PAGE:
Bands used by Ephesians in Ephesus: Women and young people used to tie bands on their heads. Thin bands were called Taenia, wide bands were called Mitrene. The bands were looped and knotted fifteen times. It is known that pearls were tied to the ends of the knots in the Hellenistic period. We know that in the Olympics and some competitions, young male athletes tie bands on their heads in this way. In the Hellenistic period, these bands were replaced by diadems.
Apart from this jewelry, women wore earrings that resulted in half moon, rosette, and animal motifs. Bracelets were a rare piece of jewelry for modern times. In ancient times, the bracelet was not worn on the wrist, but on the biceps. Bracelets with snake-shaped ends were the most popular.
Rings were often made with engraved stones. These rings were also used by men as seals.
Preferred clothing in Ephesus in the Roman Period
In the ancient city of Ephesus, clothing was determined by laws in the Roman period. For example, only Roman citizens could wear Toga. Non-freedoms and non-Roman citizens were forbidden to wear the toga. The color, width, and borders of the toga would be different for commoners and nobles. The toga, which was usually narrow in Ephesus, was extremely wide and draped during the imperial period.
The toga consisted of a half-round elliptical fabric. It was wrapped around the body in different ways. The length of the fabric of the togan was three times the length of the man up to the shoulder. In the imperial period, the toga was worn by the people only on holidays, sacrifices, and official occasions.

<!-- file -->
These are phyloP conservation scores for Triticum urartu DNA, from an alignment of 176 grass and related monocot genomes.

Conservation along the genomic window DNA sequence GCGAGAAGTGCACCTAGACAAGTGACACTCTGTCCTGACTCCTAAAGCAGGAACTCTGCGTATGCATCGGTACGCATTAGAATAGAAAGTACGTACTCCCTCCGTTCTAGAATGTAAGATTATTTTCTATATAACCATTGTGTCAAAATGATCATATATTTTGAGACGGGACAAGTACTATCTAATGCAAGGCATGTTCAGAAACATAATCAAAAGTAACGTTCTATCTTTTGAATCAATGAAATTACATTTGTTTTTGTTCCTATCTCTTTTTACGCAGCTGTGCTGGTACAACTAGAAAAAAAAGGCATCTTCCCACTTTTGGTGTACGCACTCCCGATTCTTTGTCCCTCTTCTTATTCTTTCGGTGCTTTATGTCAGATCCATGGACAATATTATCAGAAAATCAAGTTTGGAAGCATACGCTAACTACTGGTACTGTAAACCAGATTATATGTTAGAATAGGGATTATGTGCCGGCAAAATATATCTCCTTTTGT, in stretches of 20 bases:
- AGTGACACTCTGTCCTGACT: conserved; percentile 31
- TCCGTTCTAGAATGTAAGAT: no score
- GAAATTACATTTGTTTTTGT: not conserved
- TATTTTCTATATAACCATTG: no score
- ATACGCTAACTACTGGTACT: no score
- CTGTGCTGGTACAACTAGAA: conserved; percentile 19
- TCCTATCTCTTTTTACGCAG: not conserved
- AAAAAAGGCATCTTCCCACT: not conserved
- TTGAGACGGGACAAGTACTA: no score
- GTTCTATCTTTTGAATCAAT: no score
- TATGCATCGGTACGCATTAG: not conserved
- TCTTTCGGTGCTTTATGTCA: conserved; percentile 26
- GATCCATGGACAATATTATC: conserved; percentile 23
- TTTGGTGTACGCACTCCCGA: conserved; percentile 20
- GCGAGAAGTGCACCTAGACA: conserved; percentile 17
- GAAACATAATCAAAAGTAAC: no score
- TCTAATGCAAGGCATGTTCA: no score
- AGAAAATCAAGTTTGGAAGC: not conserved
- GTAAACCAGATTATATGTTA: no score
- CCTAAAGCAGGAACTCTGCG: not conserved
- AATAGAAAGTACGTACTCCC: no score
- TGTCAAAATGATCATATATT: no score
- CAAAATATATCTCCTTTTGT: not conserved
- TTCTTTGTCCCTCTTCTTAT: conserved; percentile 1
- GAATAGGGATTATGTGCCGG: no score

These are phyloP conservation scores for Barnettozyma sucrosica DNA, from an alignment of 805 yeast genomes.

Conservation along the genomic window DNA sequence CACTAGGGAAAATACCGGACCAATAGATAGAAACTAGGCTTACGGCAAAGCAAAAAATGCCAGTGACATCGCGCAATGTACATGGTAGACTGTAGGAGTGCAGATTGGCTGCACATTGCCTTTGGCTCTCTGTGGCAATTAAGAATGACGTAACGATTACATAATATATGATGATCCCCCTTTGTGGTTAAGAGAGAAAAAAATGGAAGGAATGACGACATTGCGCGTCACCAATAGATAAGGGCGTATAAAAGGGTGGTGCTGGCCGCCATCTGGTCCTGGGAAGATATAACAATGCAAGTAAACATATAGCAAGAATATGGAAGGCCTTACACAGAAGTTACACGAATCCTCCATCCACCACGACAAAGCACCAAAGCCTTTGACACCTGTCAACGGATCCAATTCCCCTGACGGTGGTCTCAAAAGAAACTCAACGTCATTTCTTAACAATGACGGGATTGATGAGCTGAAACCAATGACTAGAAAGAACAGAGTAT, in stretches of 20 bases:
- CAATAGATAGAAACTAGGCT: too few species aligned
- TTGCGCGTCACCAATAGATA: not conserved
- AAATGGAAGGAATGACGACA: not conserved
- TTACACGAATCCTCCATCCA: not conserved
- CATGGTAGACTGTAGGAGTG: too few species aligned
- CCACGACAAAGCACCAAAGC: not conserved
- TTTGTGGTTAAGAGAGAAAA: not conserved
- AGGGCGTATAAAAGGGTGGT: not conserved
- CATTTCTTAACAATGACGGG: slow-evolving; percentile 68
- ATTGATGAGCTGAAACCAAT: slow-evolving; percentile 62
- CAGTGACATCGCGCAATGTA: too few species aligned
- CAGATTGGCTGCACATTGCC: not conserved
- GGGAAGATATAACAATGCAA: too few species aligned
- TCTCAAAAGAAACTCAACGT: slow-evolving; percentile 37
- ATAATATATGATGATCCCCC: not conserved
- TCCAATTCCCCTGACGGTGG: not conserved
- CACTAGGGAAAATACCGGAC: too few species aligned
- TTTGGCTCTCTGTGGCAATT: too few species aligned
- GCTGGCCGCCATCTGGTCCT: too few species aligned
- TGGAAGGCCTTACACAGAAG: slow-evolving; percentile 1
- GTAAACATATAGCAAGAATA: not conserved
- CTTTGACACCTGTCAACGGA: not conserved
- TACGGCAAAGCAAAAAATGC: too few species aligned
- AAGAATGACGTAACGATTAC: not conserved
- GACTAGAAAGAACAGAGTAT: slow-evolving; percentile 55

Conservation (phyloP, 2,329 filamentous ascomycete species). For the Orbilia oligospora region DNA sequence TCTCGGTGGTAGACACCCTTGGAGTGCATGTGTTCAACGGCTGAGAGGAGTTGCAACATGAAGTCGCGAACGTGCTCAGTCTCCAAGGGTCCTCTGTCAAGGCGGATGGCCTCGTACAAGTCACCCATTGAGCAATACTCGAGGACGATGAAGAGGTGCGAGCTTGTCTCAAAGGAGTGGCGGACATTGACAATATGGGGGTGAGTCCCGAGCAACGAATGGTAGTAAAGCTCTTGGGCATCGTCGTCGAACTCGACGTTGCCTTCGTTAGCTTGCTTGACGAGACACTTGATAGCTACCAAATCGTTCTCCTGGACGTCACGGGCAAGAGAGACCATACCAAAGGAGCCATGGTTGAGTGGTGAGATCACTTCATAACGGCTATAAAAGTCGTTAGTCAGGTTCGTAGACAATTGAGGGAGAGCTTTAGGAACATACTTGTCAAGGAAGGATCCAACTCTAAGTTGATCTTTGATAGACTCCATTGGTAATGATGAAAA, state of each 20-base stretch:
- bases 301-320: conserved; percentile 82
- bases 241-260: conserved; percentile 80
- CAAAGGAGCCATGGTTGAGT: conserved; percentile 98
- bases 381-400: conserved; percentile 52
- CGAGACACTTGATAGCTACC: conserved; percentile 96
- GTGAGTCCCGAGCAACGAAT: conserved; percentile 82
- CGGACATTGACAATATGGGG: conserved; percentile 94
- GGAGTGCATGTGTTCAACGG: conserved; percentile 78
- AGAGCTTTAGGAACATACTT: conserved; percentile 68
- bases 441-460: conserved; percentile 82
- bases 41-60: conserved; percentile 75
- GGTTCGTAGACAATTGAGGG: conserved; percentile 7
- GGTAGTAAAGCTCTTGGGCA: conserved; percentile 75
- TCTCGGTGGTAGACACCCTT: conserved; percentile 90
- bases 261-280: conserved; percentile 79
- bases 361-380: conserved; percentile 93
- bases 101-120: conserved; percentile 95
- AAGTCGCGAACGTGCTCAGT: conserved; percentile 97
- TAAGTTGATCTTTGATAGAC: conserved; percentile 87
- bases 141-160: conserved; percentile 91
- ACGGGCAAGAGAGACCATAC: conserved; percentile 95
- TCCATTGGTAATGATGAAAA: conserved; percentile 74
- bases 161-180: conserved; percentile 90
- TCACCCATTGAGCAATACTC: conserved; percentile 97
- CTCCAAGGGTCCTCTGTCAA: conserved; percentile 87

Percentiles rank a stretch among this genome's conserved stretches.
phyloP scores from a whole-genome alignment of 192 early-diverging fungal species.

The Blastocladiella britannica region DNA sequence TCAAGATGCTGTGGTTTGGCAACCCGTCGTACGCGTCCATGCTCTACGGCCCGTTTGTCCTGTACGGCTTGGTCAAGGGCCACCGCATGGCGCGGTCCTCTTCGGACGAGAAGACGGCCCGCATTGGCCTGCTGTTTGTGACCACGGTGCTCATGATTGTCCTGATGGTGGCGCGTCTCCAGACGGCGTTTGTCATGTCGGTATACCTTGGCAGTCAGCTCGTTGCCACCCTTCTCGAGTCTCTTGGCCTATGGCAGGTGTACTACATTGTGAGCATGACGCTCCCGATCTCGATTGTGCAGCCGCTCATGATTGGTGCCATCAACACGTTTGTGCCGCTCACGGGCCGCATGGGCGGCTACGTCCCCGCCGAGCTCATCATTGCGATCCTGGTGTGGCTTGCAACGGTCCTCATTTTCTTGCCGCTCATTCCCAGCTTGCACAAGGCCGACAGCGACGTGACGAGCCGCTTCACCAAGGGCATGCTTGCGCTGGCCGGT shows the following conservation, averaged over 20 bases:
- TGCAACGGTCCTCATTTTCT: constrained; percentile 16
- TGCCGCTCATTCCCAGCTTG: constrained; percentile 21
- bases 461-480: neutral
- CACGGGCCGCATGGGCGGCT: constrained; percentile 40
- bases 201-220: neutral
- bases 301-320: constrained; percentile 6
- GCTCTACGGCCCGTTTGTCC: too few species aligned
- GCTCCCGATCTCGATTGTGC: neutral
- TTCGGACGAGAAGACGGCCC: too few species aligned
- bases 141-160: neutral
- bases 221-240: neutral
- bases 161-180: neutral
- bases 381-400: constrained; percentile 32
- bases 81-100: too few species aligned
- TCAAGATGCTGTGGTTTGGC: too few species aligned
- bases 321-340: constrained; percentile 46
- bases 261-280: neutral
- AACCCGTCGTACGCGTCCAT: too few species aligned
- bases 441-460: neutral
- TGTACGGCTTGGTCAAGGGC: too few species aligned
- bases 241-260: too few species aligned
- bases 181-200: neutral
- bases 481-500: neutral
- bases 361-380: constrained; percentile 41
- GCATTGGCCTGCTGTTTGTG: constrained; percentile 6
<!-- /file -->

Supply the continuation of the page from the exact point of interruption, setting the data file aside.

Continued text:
Tunica: The main garment of the Romans was the Tunica. Tunica was previously produced from a cotton and wool blend fabric.
While men wore a single tunic, women wore two tunics on top of each other.
The tunic consisted of two parts, fastened at the front and back. Women wore long tunics and men wore short tunics.
They called the long tunic worn by women “Tunica Talaris”. It was not acceptable for men to have the tunic come down to the feet.
Tunica was produced as sleeveless or short-sleeved. It was also tightened with a belt over the hip.
The tunic worn by women was called Tunika Subucula, and the ones they wore on top were called Tunica Talaris.
Freeborn Ephesian women wore a top called Stola over a tunic. The stolas of married women had buttons on their sleeves.
Other than the tunica, the other clothes worn by the Ephesians during the Roman period are;
Paenula: It was a top that was worn over the tunic. It was a conical, sleeveless, cape-like garment with a V-shaped opening for the head to pass through. While this garment was worn only by the nobles, it started to be worn by the poor people during the time of the emperor Trajan (AD 98-117). Women’s Paenulas were longer than men’s.
Lacerna: Similar to Helen’s Khylamys, it began to be worn in the 1st century BC. During the imperial period, it became fully wide-spread. Lacernas are made of bright and colorful fabric with a half-round forum and are worn as a raincoat.
Cucullus: It was a bag-shaped garment that stretched from the neck to the knees, mostly worn by slaves and workers. This garment, taken from the Galians, was usually brown.